Sachin's supreme batting prowess is best demonstrated when he dominates the opposition's attack and notches up centuries. Like a true magician, he pulls ton after ton out of hat, prompting his fans and rivals ton take theirs off to him. But in total defiance of his age, he appears to be getting better at his craft. After all, of the six double centuries he has scored in his career, amazingly, two have come in 2010 and both towards victories.
But his most recent Test hundred, completed in the first innings of the third and deciding Test against South Africa of India's hitherto memorable tour of 2010-11, ranks as one of the most stunning innings of his entire 21 years on the international stage.
After all, he came to the crease when his side was stuttering on 28/2 and in danger of repeating their infamous top-order collapse routine. But Tendulkar this time, made a conscious effort to fortify his wicket while he fended off the sting and fire of the new ball that was being hurled at him by the world's best bowler today Dale Steyn.
Tendulkar patiently and purposefully saw the ball transform to old mush before he launched an outright offensive. The crucial 176-run stand with Gautam Gambhir, which was broken with the latter's exit on 204, came as a fitting tribute to his level of commitment to the task at hand. He held fort even as the rest of the line-up threatened to give in to the destructiveness of a second new ball and at 247/6, built a defiant 76-run stand with Bhajji.
In reaction to scoring this ton, Tendulkar said, " It was a tough wicket. The lateral movement occasionally was alarming and you had to hang in there.They got the ball to swing as well. In the air and of the wicket. It was a challenging contest out there. On a track like this, you just need to forget about what happenned and concentrate on the next ball. There were patches I lost my focus a bit but I got it quickly back. This was one of the most challenging hundreds I have scored and it will be right up there in the list."
By the time, Tendulkar departed for a mammoth 146, he had brought his side to within striking distance of South Africa's first innings total and it was ultimately the momentum that he had left in his wake ensured that India surpass it. This valiant innings compares with two other knocks earlier in his career.
And while it is perhaps difficult to rate one innings over another, the criteria considered are - the quality of the bowling attacks, the fact that the innings came at a ground overseas, the situation in the match, and the meagre contributions of other Indian batsmen vis-a-vie Tendulkar's innings.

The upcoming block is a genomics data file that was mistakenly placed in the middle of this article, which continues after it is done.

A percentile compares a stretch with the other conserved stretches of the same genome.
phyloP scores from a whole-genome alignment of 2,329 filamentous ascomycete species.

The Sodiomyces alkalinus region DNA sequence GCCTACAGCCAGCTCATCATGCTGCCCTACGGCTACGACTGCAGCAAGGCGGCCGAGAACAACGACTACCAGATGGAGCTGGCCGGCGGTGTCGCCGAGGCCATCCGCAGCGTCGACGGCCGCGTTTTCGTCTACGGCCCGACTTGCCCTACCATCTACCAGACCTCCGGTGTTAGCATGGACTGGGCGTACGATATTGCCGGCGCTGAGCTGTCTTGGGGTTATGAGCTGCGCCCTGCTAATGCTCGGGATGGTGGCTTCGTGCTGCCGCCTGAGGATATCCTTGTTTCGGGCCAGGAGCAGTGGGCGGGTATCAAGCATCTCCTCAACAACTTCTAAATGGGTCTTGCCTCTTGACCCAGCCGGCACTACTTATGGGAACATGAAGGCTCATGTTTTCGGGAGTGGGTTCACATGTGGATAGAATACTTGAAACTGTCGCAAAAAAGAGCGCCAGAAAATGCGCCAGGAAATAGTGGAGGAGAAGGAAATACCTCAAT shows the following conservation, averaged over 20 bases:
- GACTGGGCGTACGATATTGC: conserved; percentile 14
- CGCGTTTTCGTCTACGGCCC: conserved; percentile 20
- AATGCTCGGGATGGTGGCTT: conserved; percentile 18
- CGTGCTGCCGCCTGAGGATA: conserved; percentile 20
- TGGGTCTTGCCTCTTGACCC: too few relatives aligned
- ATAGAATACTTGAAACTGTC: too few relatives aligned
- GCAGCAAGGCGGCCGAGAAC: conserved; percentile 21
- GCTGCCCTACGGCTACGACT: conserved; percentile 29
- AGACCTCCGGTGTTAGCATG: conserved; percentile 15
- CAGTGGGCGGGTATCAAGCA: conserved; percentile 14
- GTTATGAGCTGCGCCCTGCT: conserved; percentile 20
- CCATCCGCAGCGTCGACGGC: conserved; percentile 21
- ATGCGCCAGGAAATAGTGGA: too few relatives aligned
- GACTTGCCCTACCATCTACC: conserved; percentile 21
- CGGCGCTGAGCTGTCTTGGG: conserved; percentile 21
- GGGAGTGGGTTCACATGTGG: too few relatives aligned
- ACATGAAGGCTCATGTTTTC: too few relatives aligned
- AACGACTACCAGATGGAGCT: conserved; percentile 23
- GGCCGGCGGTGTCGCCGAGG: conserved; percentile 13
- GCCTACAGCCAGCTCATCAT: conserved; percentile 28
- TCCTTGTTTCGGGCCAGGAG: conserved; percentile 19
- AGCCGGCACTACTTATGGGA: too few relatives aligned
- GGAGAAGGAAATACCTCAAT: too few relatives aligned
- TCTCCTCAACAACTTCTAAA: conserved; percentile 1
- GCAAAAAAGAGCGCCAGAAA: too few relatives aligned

The first of such innings that comes to mind is the maestro's 111 against South Africa at Johannesburg in 1992. The hosts had just emerged from their 22-year cricketing exile and in the second Test of a four-match series, Tendulkar was up against the venom of Alan Donald, Craig Matthews and Brendon McCullum when he turned out his brilliant innings.
After the hosts had posted a decent total of 292 in their first innings, India were in trouble at 28/2 when Tendulkar walked to the crease. By the time he was done, he had lifted India to 212/9 while no other batsman had crossed 25! The 19 fours he hit in his knock was testament to the aggressive threat that ran through it. Later in the match, South Africa set India a target of 318 to win, but India forced a draw, crawling to 141/4 in 82 overs.
Another innings which exemplifies Tendulkar's tremendous resolve was his 116 against Australia at Melbourne. The hosts made 405 in their first innings before reducing India to a pitiful 11/2 when Tendulkar took guard. Again he held his side's innings together, while quelling the potency of arguably the best bowling attack in the world at the time in Glenn McGrath, Damien Fleming, Brett Lee and Shane Warne. While Tendulkar's held fort, he ensured India at least go over 200 and reach the moderately respectful total of 238. However, Australia ended up whipping the tourists by 180 runs at the end of the match.
But Tendulkar has shown time and again that he has the wherewithal to hold his own against the might of the world's most formidable attacks. It might be unfair that he is often faced with the task of stemming the rot when India is in collapse mode, but that attribute of his only augments his value and indispensability as part of the line-up.